Application of a Graphical 3-D Finite Element Computer Model to Characterize and Depict Airflow Patterns in Exhausted Enclosures such as Gasboxes.

Hatfield, John* (Earth Tech Microelectronics Group)
Ody, Phillip (Earth Tech Microelectronics Group)
Funk, Rowland (Earth Tech Microelectronics Group)

A visual software based format for describing the airflow patterns in exhausted enclosures has been developed. This methodology utilizes a 3-D Finite Element computer model to provide a graphical means of depicting the airflow in exhausted enclosures. Constant velocity contour lines provide a characterization of airflow patterns in enclosures to facilitate identification of areas with inadequate ventilation. This method is based upon a similar approach used for characterizing the topographical iso-concentation curves for chemical plumes in soil and groundwater investigations. The application of this type of approach to airflow in exhausted enclosures provides a visual summary of the airflow patterns inside of the enclosure as a function of the hardware configuration present. This type of application is especially useful for systems using flammable gases or vapors because of the potential explosion or fire hazard if the gases are released in an area of low velocity airflow (dead spot) near a source of ignition. This methodology can be used to show differences in airflow patterns based upon changes in hardware configuration inside of the enclosure (e.g., changes in locations of MFC, baffles or other components in a gasbox). An example of this approach using a visual 3-D format will be presented using velocity measurement data from a gasbox.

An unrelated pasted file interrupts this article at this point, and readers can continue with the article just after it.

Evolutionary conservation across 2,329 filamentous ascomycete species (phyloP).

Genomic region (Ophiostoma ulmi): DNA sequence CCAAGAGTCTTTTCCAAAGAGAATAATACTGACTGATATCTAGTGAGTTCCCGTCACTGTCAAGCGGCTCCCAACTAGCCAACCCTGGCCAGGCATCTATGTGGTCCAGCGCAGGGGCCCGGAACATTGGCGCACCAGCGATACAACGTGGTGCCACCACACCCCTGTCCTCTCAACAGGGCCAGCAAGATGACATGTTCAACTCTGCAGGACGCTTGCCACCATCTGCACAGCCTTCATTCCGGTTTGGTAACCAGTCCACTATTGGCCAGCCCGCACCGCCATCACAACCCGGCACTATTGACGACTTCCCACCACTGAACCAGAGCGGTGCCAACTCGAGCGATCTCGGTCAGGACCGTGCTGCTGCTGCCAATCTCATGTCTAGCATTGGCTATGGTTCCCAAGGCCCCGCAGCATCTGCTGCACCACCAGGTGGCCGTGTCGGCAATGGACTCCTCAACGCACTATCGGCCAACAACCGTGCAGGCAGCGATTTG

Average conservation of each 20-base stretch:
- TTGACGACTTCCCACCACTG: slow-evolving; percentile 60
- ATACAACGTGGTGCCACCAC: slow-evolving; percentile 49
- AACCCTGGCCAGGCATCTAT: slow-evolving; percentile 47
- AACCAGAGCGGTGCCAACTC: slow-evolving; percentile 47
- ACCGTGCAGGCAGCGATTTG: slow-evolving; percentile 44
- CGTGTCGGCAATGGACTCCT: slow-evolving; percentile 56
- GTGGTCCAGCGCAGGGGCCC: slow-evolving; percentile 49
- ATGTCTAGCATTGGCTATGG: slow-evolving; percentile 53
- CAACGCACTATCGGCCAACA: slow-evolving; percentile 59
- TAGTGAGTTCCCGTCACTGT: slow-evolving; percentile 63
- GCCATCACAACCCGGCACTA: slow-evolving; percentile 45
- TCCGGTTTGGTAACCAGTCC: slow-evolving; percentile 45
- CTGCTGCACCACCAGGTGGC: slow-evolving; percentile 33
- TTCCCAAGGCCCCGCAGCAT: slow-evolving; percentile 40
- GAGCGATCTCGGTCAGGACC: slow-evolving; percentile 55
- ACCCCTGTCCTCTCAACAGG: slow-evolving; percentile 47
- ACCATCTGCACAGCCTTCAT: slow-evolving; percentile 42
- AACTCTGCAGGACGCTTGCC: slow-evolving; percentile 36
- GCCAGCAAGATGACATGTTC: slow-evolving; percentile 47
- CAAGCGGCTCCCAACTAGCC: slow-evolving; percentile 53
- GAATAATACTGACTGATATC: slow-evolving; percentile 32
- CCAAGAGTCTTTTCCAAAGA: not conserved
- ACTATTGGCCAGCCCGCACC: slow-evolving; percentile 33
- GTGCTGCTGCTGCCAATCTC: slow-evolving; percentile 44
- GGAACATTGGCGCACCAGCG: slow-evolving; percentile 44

Back to SESHA 23rd Annual Symposium (2001)



Already have an account?